They’re big on beer but could the Czech Republic be raising a glass to wine tourism too?

They’re big on beer but could the Czech Republic be raising a glass to wine tourism too?

When it comes to alcohol, the Czech Republic is most famous for its beer, right? Well, in years gone by that may well have been the case, but the country has another tipple it is quite rightly very proud of — and that is wine.

To the Czech people, this isn’t breaking news; they have been growing grapes and producing wine in the Moravia region for hundreds of years, and viticulture is ingrained in their culture and lifestyle. But unlike France, Italy and California, wine tourism is a relatively recent development — so I’m hoping to wet my whistle and find out what all the fuss is about.

Brno, the Czech Republic’s second city (after the capital, Prague), is known as the gateway to the wine region of Moravia and is an excellent place to start when exploring the area and its many vineyards, cellars and wineries.

Brno is a beautiful, historic city that not only celebrates the region’s wine-making history, but is also worth a visit simply to marvel at the combination of functionalist, Baroque and Gothic architecture, and the many galleries, theatres and museums that showcase the city’s love of the arts.

The city of Brno (Rachel Howard/PA)
The city of Brno (Rachel Howard/PA)

Having checked into the Hotel International, I am given my introduction to the area’s wine industry with a guided tour around Brno’s many bars, and have my first chance to sample some authentic Moravian wine.

My guide, Martin Hoffman, explains that more than 95% of all vineyards in the Czech Republic are to be found in South Moravia, making this the heart of the country’s wine-making industry. The vast majority of wines from this area are white, due to the climate and landscape of the South Moravian vineyards — sunshine and proximity to river water provide the perfect conditions for white grapes to flourish. Sipping my way around the city, I have to admit these fruity, fresh whites are a delight.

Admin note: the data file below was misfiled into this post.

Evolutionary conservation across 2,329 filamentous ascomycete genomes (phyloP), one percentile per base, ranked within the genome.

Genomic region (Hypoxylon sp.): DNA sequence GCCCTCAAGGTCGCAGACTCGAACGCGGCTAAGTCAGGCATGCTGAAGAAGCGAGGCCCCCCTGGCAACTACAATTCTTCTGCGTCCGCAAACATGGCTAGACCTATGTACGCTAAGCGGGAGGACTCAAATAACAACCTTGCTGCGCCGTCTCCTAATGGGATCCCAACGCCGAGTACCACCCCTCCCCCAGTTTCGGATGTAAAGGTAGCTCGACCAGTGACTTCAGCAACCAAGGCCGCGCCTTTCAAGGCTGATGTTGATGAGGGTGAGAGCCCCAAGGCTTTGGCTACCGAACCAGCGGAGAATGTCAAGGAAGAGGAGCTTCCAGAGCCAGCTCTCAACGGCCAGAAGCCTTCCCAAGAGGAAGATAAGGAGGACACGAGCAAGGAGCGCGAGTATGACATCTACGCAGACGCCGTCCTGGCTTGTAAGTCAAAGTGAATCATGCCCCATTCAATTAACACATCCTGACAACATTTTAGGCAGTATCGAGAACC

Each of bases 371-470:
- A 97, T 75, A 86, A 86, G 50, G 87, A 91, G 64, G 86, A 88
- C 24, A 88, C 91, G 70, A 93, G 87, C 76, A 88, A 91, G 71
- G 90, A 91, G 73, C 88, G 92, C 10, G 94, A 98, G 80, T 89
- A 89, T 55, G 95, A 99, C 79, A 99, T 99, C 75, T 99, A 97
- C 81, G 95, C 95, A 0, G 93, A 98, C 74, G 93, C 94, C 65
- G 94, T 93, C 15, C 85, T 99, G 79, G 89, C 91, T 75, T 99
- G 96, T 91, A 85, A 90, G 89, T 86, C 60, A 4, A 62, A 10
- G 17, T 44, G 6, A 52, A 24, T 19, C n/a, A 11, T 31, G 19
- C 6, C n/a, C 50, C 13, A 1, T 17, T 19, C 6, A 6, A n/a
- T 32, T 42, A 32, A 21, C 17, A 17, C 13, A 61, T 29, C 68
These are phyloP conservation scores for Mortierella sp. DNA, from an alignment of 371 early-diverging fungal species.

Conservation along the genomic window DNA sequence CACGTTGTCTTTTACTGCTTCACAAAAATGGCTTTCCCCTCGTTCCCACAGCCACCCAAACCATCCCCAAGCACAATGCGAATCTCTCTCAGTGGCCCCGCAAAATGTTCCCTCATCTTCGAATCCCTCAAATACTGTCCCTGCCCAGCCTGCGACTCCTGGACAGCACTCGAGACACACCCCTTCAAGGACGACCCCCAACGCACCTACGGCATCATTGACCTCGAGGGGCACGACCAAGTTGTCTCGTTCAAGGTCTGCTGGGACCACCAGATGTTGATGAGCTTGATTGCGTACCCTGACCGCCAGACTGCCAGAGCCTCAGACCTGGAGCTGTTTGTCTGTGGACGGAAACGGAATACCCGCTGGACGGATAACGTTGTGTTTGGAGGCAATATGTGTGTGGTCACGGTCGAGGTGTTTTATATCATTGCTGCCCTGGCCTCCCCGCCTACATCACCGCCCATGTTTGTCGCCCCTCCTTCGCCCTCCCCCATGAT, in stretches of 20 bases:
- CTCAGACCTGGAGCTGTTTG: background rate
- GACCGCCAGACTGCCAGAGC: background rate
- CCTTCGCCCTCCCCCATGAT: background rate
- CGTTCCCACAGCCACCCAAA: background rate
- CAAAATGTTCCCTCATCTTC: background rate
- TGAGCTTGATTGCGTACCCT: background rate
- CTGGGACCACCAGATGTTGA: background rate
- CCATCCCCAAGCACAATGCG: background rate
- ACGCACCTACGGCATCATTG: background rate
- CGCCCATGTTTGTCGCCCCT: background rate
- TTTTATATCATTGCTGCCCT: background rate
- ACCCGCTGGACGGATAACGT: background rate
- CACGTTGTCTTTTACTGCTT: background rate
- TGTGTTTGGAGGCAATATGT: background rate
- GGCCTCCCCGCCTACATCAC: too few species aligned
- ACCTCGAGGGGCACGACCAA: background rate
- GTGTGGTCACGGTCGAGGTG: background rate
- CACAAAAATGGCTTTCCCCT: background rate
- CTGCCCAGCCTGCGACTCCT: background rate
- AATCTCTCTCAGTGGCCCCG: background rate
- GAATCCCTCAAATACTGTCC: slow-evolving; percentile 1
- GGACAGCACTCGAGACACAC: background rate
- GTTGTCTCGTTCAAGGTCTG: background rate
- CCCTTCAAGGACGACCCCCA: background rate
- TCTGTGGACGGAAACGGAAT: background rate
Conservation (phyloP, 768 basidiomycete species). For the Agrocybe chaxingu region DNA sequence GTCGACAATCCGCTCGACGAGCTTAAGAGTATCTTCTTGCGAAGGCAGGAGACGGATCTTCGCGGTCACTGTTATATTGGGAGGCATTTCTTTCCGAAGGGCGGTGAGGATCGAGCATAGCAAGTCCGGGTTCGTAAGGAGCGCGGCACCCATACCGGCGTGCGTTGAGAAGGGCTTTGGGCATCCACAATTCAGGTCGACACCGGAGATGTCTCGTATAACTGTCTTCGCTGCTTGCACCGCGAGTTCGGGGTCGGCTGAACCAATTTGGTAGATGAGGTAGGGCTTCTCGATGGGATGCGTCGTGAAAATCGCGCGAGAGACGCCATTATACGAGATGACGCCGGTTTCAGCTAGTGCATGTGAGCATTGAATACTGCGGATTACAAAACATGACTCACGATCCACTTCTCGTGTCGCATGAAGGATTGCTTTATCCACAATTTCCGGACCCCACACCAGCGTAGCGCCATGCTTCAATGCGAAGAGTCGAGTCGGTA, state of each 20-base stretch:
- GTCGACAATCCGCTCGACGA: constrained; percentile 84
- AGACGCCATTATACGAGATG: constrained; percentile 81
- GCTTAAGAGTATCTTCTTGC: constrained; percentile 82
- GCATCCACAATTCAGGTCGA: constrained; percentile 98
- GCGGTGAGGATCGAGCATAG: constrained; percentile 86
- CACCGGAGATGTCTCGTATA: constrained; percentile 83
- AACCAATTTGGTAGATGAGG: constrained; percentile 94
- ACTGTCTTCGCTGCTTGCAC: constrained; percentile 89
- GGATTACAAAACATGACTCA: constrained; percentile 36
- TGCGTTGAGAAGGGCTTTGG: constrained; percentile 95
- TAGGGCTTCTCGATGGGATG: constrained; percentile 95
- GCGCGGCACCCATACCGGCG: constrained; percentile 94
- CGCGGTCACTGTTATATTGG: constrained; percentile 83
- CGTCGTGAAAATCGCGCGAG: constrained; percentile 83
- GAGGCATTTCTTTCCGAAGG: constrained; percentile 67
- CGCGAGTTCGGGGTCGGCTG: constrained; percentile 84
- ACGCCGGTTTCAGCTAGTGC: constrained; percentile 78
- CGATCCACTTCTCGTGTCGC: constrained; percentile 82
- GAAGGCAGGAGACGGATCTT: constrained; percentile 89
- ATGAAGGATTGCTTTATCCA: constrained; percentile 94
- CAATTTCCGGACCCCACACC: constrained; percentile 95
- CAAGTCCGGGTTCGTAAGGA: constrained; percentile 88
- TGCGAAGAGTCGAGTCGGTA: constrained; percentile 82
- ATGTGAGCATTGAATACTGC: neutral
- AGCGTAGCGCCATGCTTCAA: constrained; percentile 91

The green hilltops of Znojmo (Rachel Howard/PA)
The green hilltops of Znojmo (Rachel Howard/PA)

As the sun rises the next day, and with only a slightly sore head, I head off to the town of Znojmo. It is here that the tourism game has really picked up, with activities teaching visitors about the region’s wine-making history, along with visits to cellars and wineries.

One such activity is a guided cycle ride along Moravia’s many (mostly flat) cycle paths. These excursions are run by Cyklo Klub Znojmo (cykloklubznojmo.cz/) and take in a number of ancient cellars — some of which have been modernised, and others that are still producing wine using traditional methods and equipment. Some even retain the mould-covered walls and damp, cold tunnels to prove it. Prices vary depending on the length of cycle ride, routes taken and wineries visited.

One especially impressive example is Roman Polák’s winery, Romans 1667 (romans1667.cz). Roman is a born showman, with a deeply instilled passion for the wine-making industry, making him the perfect person to bring to life South Moravia’s history. His sparkling wine (sekt) is delicious, and made all the more tasty by the flamboyant manner in which he uncorks it — with a sword. It’s as fine (if not better) than Prosecco, and even at 10am, one glass just isn’t enough. Booking ahead is recommended if you require a table, but walk-ins are encouraged for a quick sample and look around.

Sekt and sword

Sekt and sword at Roman Polák’s winery (Rachel Howard/PA)

If a cycle ride feels like too much effort, there’s always the option of taking the Vinobus (vinobus.cz/en), which transports visitors between the wineries, allowing them to sample as much as they like.

Taking in up to 20 vineyards with seven tasting-stops, passengers are accompanied by a guide who paints a picture of not only the history of the region’s wine-making, but also the current manufacturing processes, and a few knowledgeable insights into the wines themselves. Prices from 150CZK/£5 per person.